1. Go to Tarawih prayers

Post-Iftar, the first urge is to sleep after an exhausting day. But try your best to head out to the mosque for Tarawih prayers. Praying alone is wonderful, but doing it in congregation is fantastic. The community spirit is part of Ramadan’s blessings. Don’t miss it this year. If going every day is not possible, try going at least one week.

  1. Attend the Tarawih prayer in which the recitation of the Quran will be finished

Call the local mosque and find out which day the Imam will be finishing the recitation of the Quran in prayer. Attend to not only hear part of the Quran’s recitation in prayer, but also participate in the heart-rending Duas that follow it.

  1. Stop swearing and/or backbiting – with a special box

It’s hard not to shoot our mouths off when someone’s upset us. Whether we utter those four-letter words or backbite about someone to our family and friends, we know this isn’t the God-approved way of letting off steam. In Ramadan, when we want to build our spirituality, we’ve got to wage Jihad against our bad habits.

Try this: get a box and every time you catch yourself swearing or backbiting put some money in it. It could be a buck or less. The point is to choose an amount that makes it feel like punishment.

At the end of the month send the money to a charity or buy a gift for the person whom you’ve backbitten the most against.

  1. Call/email your relatives

You’d think that given the easy access to email, competitive long-distance calling rates, phone cards, etc. these days, we’d keep in touch with family and friends more often. But the opposite seems to be the case, as we get caught up in life’s “busyness.”

Strengthening ties with family members and keeping in touch with friends is part of our way of life and an act Allah is very pleased with. This Ramadan, call family and friends or at least email them a Ramadan card and ask them how their fasting is going.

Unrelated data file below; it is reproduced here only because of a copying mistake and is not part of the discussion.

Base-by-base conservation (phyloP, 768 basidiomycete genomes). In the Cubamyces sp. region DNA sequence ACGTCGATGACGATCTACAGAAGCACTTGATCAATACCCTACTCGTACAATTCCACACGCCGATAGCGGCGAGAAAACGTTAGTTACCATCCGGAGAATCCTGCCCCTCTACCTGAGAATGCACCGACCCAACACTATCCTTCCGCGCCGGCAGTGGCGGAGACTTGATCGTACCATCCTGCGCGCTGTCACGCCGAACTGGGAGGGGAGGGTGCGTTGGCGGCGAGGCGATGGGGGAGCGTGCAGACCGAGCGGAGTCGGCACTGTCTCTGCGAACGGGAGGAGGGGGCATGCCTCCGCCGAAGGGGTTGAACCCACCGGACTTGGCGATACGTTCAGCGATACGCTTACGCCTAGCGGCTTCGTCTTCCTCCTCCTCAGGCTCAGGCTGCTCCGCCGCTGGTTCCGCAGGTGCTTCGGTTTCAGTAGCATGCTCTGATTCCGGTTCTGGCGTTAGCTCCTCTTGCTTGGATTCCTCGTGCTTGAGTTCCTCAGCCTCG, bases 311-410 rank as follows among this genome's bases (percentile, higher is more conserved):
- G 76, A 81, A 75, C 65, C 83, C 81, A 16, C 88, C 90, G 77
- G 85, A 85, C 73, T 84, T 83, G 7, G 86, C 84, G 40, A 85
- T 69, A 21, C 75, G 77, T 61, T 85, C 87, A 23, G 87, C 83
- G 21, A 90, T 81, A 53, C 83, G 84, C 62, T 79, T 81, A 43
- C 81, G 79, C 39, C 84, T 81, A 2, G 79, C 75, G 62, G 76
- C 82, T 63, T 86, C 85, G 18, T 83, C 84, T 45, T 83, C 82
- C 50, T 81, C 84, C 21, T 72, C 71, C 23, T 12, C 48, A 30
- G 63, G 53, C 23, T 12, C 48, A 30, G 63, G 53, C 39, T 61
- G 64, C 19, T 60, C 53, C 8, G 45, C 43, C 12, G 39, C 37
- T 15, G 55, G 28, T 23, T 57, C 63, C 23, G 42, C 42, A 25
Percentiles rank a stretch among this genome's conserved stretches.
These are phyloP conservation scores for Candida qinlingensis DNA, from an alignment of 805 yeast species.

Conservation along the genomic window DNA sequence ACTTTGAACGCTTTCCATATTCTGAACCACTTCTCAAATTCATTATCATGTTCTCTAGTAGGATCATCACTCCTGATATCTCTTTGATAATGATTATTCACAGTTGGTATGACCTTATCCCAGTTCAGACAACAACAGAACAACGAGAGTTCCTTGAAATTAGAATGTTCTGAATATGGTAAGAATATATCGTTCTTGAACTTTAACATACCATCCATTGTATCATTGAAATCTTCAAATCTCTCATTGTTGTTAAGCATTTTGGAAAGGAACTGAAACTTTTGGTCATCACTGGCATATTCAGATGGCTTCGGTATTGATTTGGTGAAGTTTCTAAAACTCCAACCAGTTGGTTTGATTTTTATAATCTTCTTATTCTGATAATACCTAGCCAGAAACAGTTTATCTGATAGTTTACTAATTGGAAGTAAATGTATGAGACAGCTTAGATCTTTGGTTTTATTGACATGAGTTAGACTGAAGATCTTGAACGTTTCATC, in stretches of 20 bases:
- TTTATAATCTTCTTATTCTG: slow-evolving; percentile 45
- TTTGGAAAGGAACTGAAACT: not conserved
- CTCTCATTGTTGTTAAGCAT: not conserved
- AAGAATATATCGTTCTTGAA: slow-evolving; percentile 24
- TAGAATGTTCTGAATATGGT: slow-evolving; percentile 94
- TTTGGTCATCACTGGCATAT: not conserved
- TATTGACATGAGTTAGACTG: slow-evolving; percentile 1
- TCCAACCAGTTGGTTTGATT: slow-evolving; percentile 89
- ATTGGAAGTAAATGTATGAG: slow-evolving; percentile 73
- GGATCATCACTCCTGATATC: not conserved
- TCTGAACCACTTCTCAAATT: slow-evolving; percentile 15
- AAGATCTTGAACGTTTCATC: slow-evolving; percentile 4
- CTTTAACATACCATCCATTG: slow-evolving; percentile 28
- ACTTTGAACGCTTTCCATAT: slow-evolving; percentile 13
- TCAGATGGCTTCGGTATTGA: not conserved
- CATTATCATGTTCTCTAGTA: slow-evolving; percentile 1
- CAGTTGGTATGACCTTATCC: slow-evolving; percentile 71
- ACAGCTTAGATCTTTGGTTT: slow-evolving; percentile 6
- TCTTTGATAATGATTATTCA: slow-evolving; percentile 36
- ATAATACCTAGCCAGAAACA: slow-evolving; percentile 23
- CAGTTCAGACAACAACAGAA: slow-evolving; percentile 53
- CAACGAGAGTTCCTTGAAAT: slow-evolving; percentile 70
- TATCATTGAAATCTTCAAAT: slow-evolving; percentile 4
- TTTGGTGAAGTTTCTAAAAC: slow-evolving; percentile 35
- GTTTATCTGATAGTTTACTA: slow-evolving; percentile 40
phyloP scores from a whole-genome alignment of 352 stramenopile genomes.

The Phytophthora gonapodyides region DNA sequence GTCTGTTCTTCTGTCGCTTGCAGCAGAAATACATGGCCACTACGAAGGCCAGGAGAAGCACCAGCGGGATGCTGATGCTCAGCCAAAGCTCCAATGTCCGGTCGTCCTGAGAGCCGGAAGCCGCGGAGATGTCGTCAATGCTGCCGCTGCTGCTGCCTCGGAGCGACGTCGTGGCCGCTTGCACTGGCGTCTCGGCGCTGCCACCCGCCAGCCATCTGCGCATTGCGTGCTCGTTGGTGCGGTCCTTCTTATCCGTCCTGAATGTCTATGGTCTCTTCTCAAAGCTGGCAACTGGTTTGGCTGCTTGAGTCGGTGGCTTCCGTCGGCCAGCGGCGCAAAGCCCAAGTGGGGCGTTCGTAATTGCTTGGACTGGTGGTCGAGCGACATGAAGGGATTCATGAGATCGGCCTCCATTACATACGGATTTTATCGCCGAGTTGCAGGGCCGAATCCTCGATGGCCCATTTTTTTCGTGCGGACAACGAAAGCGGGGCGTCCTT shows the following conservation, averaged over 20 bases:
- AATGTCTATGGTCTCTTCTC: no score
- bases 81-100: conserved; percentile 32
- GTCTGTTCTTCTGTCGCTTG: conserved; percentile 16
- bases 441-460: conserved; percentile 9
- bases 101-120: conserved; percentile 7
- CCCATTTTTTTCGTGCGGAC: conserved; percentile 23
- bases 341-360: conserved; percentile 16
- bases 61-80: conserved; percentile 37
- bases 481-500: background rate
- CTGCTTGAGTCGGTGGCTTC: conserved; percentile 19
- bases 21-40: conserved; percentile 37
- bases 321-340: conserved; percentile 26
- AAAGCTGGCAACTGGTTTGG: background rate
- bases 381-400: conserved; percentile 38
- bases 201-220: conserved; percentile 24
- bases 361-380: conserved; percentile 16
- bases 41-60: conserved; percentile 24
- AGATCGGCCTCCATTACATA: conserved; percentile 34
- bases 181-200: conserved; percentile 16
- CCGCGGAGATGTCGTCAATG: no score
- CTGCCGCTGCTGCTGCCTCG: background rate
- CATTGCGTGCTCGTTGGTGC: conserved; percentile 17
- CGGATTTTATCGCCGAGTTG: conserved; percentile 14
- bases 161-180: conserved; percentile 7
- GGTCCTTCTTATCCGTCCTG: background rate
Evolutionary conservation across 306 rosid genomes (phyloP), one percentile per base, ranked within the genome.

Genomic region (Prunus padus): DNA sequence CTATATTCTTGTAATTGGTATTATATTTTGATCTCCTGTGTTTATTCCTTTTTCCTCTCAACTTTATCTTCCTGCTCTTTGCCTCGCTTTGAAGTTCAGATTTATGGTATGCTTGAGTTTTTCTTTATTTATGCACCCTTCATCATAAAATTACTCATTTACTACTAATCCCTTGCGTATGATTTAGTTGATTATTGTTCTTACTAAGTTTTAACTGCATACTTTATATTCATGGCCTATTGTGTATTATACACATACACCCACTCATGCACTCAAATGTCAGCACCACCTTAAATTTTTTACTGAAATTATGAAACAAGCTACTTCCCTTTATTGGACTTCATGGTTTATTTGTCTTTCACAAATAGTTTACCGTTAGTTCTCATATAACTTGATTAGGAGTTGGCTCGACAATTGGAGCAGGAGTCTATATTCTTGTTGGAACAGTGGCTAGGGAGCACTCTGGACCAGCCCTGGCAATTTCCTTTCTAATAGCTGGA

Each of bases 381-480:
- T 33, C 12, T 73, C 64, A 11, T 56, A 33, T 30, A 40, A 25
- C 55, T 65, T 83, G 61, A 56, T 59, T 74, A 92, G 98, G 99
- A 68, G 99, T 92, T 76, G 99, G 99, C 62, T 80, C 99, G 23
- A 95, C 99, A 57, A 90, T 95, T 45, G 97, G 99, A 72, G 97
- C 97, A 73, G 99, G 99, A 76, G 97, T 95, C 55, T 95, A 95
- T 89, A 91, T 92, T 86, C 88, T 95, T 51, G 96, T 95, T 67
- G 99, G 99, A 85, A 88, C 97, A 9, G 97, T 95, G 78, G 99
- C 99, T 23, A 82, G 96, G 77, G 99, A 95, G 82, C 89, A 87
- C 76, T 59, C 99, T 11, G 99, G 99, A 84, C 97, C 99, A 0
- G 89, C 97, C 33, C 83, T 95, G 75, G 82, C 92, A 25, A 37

1. Go on a technology diet

Even if you work in the IT industry, you can do this. Avoid checking personal email and surfing the web during your fast. After Iftar, instead of plopping yourself in front of the screen, go to Tarawih. The same goes for the television. The point is to try to give our full attention to spiritual elevation this month.

  1. Read 5 minutes of Quran a day…just five, not more, not less

Even if you feel you’ve got absolutely no time, set a timer or the alarm on your cell phone and find a relatively quiet place. You can read the first page of the Quran you open or follow a sequence. The choice is yours. The point is simply to connect with God through His revelation in the month of the Quran.

  1. Forgive everyone who has hurt you

Still got a festering wound from the fight with your friend last year? Still upset about something your spouse said during a heated argument? Or are you still bitter about the way your parents sometimes treated you as a kid? Let go of the anger and pain this Ramadan and forgive those who have hurt you. Forgiving someone is not only good for the body, but it’s also great for the soul. And in Ramadan, ten days of which are devoted to Allah’s forgiveness, shouldn’t we lesser beings forgive too?

If you find it very difficult to forgive everyone, forgive at least three people

Keeping it Real

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I found this sign above to be an intersting expression. I am just wondering if you could translate it into what our American culture knows as “Keeping it Real.”

An American expression that means to be honest and truthful, to have integrity, without a hidden agenda, in another words no shortcuts “dude.”

Our language consists of so many popular phrases, idioms and confusion on what it can mean within context. Someone who wants to learn English will have fun deciphering our grammar and will love to learn to appreciate its meaning.

I think the sign above has a good intention to advertise someting but worded incorrectly.

What do you think the owner is trying to say?